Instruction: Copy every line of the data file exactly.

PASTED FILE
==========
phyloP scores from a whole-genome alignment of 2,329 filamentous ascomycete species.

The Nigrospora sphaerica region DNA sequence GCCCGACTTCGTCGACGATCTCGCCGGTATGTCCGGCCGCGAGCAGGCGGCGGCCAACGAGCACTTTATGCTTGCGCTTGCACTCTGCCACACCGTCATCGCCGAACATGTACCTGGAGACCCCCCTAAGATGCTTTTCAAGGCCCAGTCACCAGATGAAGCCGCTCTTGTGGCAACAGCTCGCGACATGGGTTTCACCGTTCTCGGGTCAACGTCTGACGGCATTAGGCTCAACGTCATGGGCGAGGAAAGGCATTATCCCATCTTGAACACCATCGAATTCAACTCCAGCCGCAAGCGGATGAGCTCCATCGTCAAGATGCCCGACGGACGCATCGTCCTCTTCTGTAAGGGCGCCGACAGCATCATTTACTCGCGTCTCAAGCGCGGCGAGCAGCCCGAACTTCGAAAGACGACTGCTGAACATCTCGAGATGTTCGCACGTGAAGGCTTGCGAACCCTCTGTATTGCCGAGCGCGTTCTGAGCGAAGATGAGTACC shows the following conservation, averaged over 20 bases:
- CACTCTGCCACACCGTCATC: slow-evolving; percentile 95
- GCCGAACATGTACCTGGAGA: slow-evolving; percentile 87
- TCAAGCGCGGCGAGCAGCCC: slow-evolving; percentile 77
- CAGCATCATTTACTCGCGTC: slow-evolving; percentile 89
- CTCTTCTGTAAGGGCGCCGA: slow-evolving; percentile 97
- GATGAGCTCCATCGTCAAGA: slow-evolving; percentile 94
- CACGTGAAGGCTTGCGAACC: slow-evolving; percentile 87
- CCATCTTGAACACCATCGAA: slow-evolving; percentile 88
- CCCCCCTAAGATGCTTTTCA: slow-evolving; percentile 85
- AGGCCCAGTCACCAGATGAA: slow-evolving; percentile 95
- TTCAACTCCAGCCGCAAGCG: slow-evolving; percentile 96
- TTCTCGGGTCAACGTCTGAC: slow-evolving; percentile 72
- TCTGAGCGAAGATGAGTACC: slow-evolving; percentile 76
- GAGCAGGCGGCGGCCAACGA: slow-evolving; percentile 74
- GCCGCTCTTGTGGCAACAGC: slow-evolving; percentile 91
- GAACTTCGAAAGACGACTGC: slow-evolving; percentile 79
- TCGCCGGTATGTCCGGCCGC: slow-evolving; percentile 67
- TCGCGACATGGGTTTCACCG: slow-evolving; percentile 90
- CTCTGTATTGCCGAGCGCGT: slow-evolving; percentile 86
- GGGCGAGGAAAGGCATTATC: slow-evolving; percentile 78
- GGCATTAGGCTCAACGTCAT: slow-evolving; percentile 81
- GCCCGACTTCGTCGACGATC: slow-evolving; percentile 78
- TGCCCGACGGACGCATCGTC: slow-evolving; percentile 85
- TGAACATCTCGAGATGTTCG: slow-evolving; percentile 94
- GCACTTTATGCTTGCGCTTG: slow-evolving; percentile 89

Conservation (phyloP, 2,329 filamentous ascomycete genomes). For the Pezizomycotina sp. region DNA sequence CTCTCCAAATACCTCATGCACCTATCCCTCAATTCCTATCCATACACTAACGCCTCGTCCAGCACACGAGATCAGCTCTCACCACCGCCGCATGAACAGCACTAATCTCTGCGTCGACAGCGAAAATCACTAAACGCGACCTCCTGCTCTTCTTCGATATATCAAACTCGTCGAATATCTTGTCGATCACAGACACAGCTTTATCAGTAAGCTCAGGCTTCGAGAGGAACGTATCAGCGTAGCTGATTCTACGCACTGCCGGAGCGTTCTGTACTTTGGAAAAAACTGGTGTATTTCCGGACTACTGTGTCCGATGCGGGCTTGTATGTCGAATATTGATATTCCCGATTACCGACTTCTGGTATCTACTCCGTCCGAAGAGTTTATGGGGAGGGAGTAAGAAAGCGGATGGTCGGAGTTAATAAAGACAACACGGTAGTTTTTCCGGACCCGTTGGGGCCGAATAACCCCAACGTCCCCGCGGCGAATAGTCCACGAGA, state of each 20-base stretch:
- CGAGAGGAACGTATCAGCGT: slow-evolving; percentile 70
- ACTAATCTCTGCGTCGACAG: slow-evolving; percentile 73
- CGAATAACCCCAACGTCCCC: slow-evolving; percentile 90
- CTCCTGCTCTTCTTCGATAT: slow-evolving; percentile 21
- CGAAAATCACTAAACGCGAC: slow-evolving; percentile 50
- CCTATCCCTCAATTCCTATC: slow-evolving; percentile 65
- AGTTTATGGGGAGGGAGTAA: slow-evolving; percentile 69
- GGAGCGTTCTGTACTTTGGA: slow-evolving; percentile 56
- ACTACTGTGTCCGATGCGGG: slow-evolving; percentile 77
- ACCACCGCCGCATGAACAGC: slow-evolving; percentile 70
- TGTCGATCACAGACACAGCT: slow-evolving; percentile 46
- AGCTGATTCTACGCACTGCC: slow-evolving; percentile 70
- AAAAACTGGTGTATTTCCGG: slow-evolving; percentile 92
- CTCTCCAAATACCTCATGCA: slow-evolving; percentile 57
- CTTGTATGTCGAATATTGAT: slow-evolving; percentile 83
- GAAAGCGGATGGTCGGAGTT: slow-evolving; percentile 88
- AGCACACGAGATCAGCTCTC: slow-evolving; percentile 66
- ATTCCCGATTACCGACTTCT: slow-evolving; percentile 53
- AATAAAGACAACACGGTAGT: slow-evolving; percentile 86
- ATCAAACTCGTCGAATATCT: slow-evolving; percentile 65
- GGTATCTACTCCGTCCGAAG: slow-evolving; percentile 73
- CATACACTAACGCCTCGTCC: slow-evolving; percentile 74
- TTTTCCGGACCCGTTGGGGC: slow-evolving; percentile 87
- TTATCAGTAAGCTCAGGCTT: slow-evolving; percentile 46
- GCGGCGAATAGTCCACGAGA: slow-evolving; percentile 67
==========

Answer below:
phyloP scores from a whole-genome alignment of 2,329 filamentous ascomycete species.

The Nigrospora sphaerica region DNA sequence GCCCGACTTCGTCGACGATCTCGCCGGTATGTCCGGCCGCGAGCAGGCGGCGGCCAACGAGCACTTTATGCTTGCGCTTGCACTCTGCCACACCGTCATCGCCGAACATGTACCTGGAGACCCCCCTAAGATGCTTTTCAAGGCCCAGTCACCAGATGAAGCCGCTCTTGTGGCAACAGCTCGCGACATGGGTTTCACCGTTCTCGGGTCAACGTCTGACGGCATTAGGCTCAACGTCATGGGCGAGGAAAGGCATTATCCCATCTTGAACACCATCGAATTCAACTCCAGCCGCAAGCGGATGAGCTCCATCGTCAAGATGCCCGACGGACGCATCGTCCTCTTCTGTAAGGGCGCCGACAGCATCATTTACTCGCGTCTCAAGCGCGGCGAGCAGCCCGAACTTCGAAAGACGACTGCTGAACATCTCGAGATGTTCGCACGTGAAGGCTTGCGAACCCTCTGTATTGCCGAGCGCGTTCTGAGCGAAGATGAGTACC shows the following conservation, averaged over 20 bases:
- CACTCTGCCACACCGTCATC: slow-evolving; percentile 95
- GCCGAACATGTACCTGGAGA: slow-evolving; percentile 87
- TCAAGCGCGGCGAGCAGCCC: slow-evolving; percentile 77
- CAGCATCATTTACTCGCGTC: slow-evolving; percentile 89
- CTCTTCTGTAAGGGCGCCGA: slow-evolving; percentile 97
- GATGAGCTCCATCGTCAAGA: slow-evolving; percentile 94
- CACGTGAAGGCTTGCGAACC: slow-evolving; percentile 87
- CCATCTTGAACACCATCGAA: slow-evolving; percentile 88
- CCCCCCTAAGATGCTTTTCA: slow-evolving; percentile 85
- AGGCCCAGTCACCAGATGAA: slow-evolving; percentile 95
- TTCAACTCCAGCCGCAAGCG: slow-evolving; percentile 96
- TTCTCGGGTCAACGTCTGAC: slow-evolving; percentile 72
- TCTGAGCGAAGATGAGTACC: slow-evolving; percentile 76
- GAGCAGGCGGCGGCCAACGA: slow-evolving; percentile 74
- GCCGCTCTTGTGGCAACAGC: slow-evolving; percentile 91
- GAACTTCGAAAGACGACTGC: slow-evolving; percentile 79
- TCGCCGGTATGTCCGGCCGC: slow-evolving; percentile 67
- TCGCGACATGGGTTTCACCG: slow-evolving; percentile 90
- CTCTGTATTGCCGAGCGCGT: slow-evolving; percentile 86
- GGGCGAGGAAAGGCATTATC: slow-evolving; percentile 78
- GGCATTAGGCTCAACGTCAT: slow-evolving; percentile 81
- GCCCGACTTCGTCGACGATC: slow-evolving; percentile 78
- TGCCCGACGGACGCATCGTC: slow-evolving; percentile 85
- TGAACATCTCGAGATGTTCG: slow-evolving; percentile 94
- GCACTTTATGCTTGCGCTTG: slow-evolving; percentile 89

Conservation (phyloP, 2,329 filamentous ascomycete genomes). For the Pezizomycotina sp. region DNA sequence CTCTCCAAATACCTCATGCACCTATCCCTCAATTCCTATCCATACACTAACGCCTCGTCCAGCACACGAGATCAGCTCTCACCACCGCCGCATGAACAGCACTAATCTCTGCGTCGACAGCGAAAATCACTAAACGCGACCTCCTGCTCTTCTTCGATATATCAAACTCGTCGAATATCTTGTCGATCACAGACACAGCTTTATCAGTAAGCTCAGGCTTCGAGAGGAACGTATCAGCGTAGCTGATTCTACGCACTGCCGGAGCGTTCTGTACTTTGGAAAAAACTGGTGTATTTCCGGACTACTGTGTCCGATGCGGGCTTGTATGTCGAATATTGATATTCCCGATTACCGACTTCTGGTATCTACTCCGTCCGAAGAGTTTATGGGGAGGGAGTAAGAAAGCGGATGGTCGGAGTTAATAAAGACAACACGGTAGTTTTTCCGGACCCGTTGGGGCCGAATAACCCCAACGTCCCCGCGGCGAATAGTCCACGAGA, state of each 20-base stretch:
- CGAGAGGAACGTATCAGCGT: slow-evolving; percentile 70
- ACTAATCTCTGCGTCGACAG: slow-evolving; percentile 73
- CGAATAACCCCAACGTCCCC: slow-evolving; percentile 90
- CTCCTGCTCTTCTTCGATAT: slow-evolving; percentile 21
- CGAAAATCACTAAACGCGAC: slow-evolving; percentile 50
- CCTATCCCTCAATTCCTATC: slow-evolving; percentile 65
- AGTTTATGGGGAGGGAGTAA: slow-evolving; percentile 69
- GGAGCGTTCTGTACTTTGGA: slow-evolving; percentile 56
- ACTACTGTGTCCGATGCGGG: slow-evolving; percentile 77
- ACCACCGCCGCATGAACAGC: slow-evolving; percentile 70
- TGTCGATCACAGACACAGCT: slow-evolving; percentile 46
- AGCTGATTCTACGCACTGCC: slow-evolving; percentile 70
- AAAAACTGGTGTATTTCCGG: slow-evolving; percentile 92
- CTCTCCAAATACCTCATGCA: slow-evolving; percentile 57
- CTTGTATGTCGAATATTGAT: slow-evolving; percentile 83
- GAAAGCGGATGGTCGGAGTT: slow-evolving; percentile 88
- AGCACACGAGATCAGCTCTC: slow-evolving; percentile 66
- ATTCCCGATTACCGACTTCT: slow-evolving; percentile 53
- AATAAAGACAACACGGTAGT: slow-evolving; percentile 86
- ATCAAACTCGTCGAATATCT: slow-evolving; percentile 65
- GGTATCTACTCCGTCCGAAG: slow-evolving; percentile 73
- CATACACTAACGCCTCGTCC: slow-evolving; percentile 74
- TTTTCCGGACCCGTTGGGGC: slow-evolving; percentile 87
- TTATCAGTAAGCTCAGGCTT: slow-evolving; percentile 46
- GCGGCGAATAGTCCACGAGA: slow-evolving; percentile 67